Barbour finds ‘encouraging’ support as he considers race for governor
While talking to supporters in the Bank of Brookhaven conferenceroom decorated with “Haley Barbour for Governor” signs, the formerRepublican National Committee chairman is acting and sounding likea candidate.
He just hasn’t made a final decision, yet.
“This is part of an orderly process of getting to a decision andan announcement,” Barbour said Monday evening during a gatheringhere.
The visit, which included an earlier fund-raiser at a privateresidence, is one of nine stops around the state Barbour is makingto gauge support for a possible gubernatorial run. He said adecision would be made between the last meeting on Feb. 6 inJackson and the March 1 qualifying deadline.
“I just think it’s the right thing to do,” Barbour said aboutthe process.
Brookhaven was the fourth stop on Barbour’s tour, which hasincluded Southaven, Tupelo and Starkville so far. Stops later thisweek and next week include Hattiesburg, Gulfport, Greenwood,Meridian and Jackson.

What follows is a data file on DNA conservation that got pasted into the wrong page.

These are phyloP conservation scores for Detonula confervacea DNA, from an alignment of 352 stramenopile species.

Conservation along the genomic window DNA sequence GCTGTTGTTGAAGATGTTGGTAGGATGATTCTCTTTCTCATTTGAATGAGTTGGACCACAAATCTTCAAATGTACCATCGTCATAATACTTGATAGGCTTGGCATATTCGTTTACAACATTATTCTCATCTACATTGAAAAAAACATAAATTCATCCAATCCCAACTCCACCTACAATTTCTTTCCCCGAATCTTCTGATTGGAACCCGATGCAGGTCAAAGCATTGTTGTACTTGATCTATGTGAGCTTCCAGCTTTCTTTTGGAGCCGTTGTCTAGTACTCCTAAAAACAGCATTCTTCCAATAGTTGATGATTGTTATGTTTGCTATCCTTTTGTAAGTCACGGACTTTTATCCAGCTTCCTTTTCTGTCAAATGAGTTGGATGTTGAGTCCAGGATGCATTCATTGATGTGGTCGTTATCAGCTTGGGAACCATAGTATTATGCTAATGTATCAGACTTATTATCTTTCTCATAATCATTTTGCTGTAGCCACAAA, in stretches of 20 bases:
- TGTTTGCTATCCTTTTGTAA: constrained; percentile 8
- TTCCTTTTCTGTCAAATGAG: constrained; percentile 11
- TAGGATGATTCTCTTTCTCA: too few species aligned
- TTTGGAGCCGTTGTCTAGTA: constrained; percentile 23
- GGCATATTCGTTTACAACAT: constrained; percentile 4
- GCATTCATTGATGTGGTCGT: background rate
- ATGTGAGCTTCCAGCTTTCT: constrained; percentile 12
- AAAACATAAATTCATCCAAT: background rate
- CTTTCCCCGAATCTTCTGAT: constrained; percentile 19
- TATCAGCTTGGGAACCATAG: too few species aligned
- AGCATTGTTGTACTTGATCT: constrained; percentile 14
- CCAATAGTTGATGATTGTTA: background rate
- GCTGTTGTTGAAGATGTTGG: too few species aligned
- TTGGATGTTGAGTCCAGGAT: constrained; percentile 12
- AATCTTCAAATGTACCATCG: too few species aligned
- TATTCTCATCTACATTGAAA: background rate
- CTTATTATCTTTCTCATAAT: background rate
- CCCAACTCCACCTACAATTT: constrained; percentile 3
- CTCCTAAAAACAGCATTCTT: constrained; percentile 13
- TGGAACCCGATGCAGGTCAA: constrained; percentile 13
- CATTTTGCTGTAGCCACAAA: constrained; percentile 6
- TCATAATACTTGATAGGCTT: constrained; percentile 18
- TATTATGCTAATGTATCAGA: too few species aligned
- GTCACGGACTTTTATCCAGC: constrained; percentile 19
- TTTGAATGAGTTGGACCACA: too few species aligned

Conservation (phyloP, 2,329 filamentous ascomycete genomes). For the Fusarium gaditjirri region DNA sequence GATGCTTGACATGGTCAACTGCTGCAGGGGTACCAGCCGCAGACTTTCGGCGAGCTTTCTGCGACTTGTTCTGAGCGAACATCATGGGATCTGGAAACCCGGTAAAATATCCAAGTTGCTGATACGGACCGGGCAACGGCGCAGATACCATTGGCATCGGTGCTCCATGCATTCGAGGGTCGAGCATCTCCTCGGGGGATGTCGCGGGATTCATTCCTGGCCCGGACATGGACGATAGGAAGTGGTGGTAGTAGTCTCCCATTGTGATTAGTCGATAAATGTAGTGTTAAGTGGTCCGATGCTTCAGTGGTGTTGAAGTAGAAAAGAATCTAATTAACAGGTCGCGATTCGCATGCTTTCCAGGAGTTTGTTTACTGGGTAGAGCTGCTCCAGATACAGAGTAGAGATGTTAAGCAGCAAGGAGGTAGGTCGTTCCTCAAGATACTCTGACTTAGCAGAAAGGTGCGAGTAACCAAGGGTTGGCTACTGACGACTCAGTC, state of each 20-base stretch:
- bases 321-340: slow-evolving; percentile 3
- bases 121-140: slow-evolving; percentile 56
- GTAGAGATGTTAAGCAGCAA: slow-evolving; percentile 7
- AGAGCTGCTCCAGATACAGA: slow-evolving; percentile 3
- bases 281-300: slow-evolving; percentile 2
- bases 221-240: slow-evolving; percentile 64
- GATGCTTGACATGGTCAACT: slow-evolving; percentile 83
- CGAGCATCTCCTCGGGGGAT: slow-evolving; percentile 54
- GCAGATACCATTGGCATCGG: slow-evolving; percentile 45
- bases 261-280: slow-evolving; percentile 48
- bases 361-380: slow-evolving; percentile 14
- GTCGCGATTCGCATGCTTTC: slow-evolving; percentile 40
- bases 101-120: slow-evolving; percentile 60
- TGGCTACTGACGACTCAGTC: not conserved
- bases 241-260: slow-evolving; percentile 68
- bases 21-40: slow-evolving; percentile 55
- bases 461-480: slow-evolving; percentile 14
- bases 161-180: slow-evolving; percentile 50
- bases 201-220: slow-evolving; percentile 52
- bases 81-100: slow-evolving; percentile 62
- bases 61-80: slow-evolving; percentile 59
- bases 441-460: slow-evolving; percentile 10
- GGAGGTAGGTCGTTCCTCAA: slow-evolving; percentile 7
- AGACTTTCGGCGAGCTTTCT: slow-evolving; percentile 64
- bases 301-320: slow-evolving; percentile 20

Barbour said the response during the meetings has been veryencouraging. He is already familiar with much of the statefollowing a series of stops in 2002.
“I’m serious about this thing. I went to 59 counties last year,”said Barbour, who stopped in Lincoln County last June.
Barbour touched on several potential campaign issues beforeentering Monday’s meeting, which was not open to the public.Approximately 75-80 supporters attended.
The financial condition of the state, putting a higher priorityon education, economic development and tort reform were topics thatBarbour said had been raised during his organizational and strategymeetings.
Barbour said the state’s universities and colleges had been cut$99 million over the last three years, and community colleges hadbeen cut even more to the tune of 23 percent. He also lamented a 41percent reduction is in drug enforcement funding efforts.
“That comes from not setting priorities and sticking to them,”Barbour said.
Barbour offered a lukewarm appraisal of last year’s tort reformefforts during an 83-day legislative special session. He ranked thebusiness liability tort reform measures a three on a scale of 1-10and gave a slightly better assessment of the medical action.
“The medical liability (action) is a real improvement, but moreneeds to be done,” Barbour said.
While traveling the state, Barbour said citizens have expressedconcerns to him about a “leadership vacuum.” He said the feeling isthat Mississippi can improve, but it needs better and strongerleadership.
“We’re not going to be able to solve some of these problems withstrong, effective leadership,” Barbour said.